October 2009: Isaac Aesili, Iva Lamkum, Jesse Sheehan, Jordan Luck Band, Julia Deans, Junipah, Kirsten Morrell

A wander around town, three faces, a nautical adventure, sleepy time, a smoky eye, and the new aesthetic,

Isaac Aesili featuring Rachel Fraser “I’m All In”

I really like what’s going on in this video. Rachel Fraser plays a woman who is disenchanted by the boozy antics of her mates at a sophisticated bar, so she takes off into the night. This is the cue for Rachel to wander Auckland, experiencing all the chaos and peace of the streets. Isaac Aesili makes a few appearances, adding to the magical and mysterious feeling of the video. Eventually Rachel’s walk takes her to a lonely beach where she ditches her shiny by sensible flat shoes and wades out into the ocean, because that’s real.

Director: Lakshman Anandanayagam

Iva Lamkum “Raise Your Glass”

“Raise Your Glass” is an unusual song, jumping from pop to soul to gospel. Iva Lamkum appears in three different personas in the video – an androgynous Janelle Monáe style by a grand staircase, a glam club girl against a gold wall, and a stripped back look in a black studio. Most of the video is close-ups of Iva singing the song, but all the still close-ups detract from the energy of the song. It feels like it needs more movement.

Director: Faye McNeil
Nga Taonga Sound & Vision

Jesse Sheehan “Brothers” – missing

Jesse Sheehan had won the Rockquest in 2009 and the video shoot was part of the prize. The only trace of this video is a news story from 2009 describing the video shoot. It was a celebration of redheads, with a call having been made for ginger extras to come along to the shoot. But what happened to the video?

Director: Ivan Barge

Jordan Luck Band “Johnnies Coin”

“Johnnies Coin” (not “Johnny’s Coin”, for some reason) tells and epic story of Johnny (Johnnie?). The video tells the story through a mix of real people and CGI backgrounds. The animation is a little clunky, looking quite two-dimensional at times. And then there’s the giant Jordan Luck head appearing in the sky behind his band playing on a boat. There are some good images in the video, but a lot of the time it feels like a literal depiction of the song lyrics, which doesn’t always work.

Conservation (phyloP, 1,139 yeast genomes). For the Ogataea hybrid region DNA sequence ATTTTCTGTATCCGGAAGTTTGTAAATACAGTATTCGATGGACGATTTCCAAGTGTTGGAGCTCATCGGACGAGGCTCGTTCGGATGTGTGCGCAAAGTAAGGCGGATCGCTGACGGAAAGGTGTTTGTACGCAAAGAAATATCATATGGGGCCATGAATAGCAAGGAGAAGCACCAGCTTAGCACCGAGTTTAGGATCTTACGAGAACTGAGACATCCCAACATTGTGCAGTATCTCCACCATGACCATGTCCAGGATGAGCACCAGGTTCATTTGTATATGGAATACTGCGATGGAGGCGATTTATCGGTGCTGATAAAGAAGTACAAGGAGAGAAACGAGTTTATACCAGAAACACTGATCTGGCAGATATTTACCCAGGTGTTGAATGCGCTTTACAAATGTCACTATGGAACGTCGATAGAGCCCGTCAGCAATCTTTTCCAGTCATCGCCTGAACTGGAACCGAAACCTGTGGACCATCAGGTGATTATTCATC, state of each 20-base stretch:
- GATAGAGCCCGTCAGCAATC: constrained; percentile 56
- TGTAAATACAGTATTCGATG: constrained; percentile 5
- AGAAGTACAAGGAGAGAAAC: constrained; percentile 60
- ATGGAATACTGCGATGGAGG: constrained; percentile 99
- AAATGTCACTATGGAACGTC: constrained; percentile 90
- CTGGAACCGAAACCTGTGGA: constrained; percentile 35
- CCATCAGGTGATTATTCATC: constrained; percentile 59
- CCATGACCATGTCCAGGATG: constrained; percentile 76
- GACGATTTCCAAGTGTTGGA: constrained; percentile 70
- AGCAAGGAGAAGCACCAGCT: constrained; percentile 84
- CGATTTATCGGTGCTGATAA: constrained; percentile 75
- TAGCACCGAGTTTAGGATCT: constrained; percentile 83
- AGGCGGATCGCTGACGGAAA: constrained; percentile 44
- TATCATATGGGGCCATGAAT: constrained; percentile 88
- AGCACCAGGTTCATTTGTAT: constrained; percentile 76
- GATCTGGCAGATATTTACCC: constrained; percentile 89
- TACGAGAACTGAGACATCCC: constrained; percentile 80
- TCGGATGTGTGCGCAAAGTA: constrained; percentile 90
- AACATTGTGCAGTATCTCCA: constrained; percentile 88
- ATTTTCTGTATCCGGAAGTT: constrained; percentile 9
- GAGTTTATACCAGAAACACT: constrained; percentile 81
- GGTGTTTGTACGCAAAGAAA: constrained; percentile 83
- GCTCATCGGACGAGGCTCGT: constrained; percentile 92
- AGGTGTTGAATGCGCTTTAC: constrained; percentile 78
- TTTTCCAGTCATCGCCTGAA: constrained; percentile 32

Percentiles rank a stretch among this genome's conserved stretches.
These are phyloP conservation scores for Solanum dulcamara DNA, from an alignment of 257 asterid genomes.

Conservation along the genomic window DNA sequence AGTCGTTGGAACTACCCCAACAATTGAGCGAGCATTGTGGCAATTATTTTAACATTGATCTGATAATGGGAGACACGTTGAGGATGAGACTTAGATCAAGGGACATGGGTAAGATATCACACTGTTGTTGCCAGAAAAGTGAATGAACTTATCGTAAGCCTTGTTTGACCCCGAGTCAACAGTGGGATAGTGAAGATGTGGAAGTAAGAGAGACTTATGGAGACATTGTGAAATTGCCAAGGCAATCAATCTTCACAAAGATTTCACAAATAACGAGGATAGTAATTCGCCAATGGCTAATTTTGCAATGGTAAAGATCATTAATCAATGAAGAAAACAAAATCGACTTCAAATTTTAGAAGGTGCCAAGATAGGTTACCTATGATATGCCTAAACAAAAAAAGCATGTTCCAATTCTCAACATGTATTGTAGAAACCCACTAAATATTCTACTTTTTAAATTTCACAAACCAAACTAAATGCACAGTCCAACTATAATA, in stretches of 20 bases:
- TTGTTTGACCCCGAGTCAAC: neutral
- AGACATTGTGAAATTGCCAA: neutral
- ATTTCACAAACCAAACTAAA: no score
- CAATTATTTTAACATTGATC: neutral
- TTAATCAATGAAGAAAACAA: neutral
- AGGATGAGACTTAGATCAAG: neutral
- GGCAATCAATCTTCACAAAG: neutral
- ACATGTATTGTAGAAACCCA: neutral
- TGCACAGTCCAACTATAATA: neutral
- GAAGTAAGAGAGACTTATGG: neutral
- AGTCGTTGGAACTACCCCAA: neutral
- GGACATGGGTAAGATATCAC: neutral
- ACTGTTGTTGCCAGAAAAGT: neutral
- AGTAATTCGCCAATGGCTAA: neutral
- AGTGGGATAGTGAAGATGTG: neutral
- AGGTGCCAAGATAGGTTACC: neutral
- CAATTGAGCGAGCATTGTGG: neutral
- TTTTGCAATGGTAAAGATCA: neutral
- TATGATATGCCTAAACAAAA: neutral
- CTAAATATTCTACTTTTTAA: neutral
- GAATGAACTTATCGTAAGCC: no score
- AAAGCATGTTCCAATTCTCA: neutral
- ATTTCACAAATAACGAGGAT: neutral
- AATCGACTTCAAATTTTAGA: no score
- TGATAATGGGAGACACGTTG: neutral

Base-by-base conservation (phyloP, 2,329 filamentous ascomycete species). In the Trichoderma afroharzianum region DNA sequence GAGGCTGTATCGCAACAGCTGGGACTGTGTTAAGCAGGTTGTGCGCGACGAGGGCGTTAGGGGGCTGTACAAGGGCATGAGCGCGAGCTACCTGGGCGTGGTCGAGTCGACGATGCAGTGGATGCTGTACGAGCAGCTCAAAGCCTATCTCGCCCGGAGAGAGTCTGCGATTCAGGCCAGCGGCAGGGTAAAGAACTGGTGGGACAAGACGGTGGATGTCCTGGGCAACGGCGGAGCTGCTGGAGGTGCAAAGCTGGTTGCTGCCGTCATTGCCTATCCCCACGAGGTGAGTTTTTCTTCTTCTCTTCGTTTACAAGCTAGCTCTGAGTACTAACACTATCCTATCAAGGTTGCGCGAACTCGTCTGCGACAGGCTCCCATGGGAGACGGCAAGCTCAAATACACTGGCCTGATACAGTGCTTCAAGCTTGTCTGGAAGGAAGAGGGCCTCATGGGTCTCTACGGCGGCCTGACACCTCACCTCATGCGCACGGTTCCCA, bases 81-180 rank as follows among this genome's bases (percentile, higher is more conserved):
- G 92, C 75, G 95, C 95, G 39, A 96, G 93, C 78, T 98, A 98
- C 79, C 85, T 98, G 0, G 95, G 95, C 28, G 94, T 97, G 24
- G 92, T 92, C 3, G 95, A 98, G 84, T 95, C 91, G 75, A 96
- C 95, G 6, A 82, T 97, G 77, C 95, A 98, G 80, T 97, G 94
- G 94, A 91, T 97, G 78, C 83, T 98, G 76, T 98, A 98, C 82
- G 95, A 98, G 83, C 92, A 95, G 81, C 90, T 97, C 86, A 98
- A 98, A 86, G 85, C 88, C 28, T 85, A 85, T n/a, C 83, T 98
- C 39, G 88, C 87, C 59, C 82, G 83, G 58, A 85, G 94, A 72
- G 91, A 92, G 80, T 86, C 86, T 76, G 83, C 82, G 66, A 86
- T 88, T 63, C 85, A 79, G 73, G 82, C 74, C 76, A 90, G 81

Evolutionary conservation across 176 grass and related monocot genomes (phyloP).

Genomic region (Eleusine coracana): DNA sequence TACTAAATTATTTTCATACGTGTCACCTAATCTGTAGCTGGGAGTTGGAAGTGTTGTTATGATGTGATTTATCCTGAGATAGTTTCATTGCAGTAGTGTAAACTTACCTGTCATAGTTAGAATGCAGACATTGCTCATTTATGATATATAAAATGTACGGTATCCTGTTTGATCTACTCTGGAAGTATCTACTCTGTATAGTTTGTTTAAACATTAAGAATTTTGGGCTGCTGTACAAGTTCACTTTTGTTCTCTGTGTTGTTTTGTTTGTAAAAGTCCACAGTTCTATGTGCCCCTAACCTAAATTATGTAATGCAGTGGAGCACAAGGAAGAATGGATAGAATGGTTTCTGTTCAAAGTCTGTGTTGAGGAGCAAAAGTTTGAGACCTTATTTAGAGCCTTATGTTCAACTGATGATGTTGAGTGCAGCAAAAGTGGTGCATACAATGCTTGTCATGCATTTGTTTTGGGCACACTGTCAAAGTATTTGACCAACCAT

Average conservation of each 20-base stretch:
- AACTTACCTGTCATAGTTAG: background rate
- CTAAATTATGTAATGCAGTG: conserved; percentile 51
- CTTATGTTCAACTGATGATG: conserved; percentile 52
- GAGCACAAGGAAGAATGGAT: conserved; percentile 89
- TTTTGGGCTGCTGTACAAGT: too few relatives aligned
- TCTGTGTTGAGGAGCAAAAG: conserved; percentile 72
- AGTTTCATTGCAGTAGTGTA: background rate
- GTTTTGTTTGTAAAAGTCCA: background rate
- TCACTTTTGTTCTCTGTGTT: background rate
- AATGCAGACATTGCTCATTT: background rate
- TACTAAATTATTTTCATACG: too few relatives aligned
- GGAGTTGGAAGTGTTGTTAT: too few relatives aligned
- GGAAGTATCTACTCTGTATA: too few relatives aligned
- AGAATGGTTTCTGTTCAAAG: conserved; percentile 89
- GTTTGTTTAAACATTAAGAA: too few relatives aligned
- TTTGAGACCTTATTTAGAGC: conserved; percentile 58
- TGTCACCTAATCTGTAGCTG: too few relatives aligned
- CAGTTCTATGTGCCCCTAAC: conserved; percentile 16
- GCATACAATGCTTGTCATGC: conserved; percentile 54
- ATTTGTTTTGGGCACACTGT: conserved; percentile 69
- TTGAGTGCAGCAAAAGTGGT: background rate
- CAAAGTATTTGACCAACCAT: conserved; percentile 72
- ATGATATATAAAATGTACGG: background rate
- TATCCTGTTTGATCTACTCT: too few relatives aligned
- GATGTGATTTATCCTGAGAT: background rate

Director: Ed Davis

Julia Deans “A New Dialogue”

Fur Patrol had called it a day in 2008, leaving Julia Deans free to pursue a solo career. Her first solo single was “A New Dialogue”, with the video directed by Greg Page who also made Fur Patrol’s first video “Dominoes”. “A New Dialogue” sees Julia quietly walking around, gently watching people as they sleep. And while there’s something slightly creepy about Julia stroking people with her gloved hand, the fragility of the song doesn’t drag it down to being unpleasantly creepy.

Director: Greg Page

Junipah “Love Your Ways”

Junipah look like a group of students from a polytech’s music school, who have formed a band as part of their term assessment. But the music video creates a dream world where this ragtag group of misfits are rock stars, with the ability for their pop-rock to make the girls in the audience wildly toss their hair about and writhe with ecstasy.

Director: Marcus Ringrose
Nga Taonga Sound & Vision

Kirsten Morrell “Friday Boy”

The “Friday Boy” music video is all new aesthetic, a good three years before new aesthetic even had a name. It’s based around glitchy footage of Kirsten, inspired by a frozen Skype conversation the director had with the singer, used as a metaphor for the love sick feelings of the song. The video also adds speech balloons with song lyrics, which serves as a do not adjust your set message to viewers who might be confused by the patchy video quality.

Director: Rachel Davies
Nga Taonga Sound & Vision

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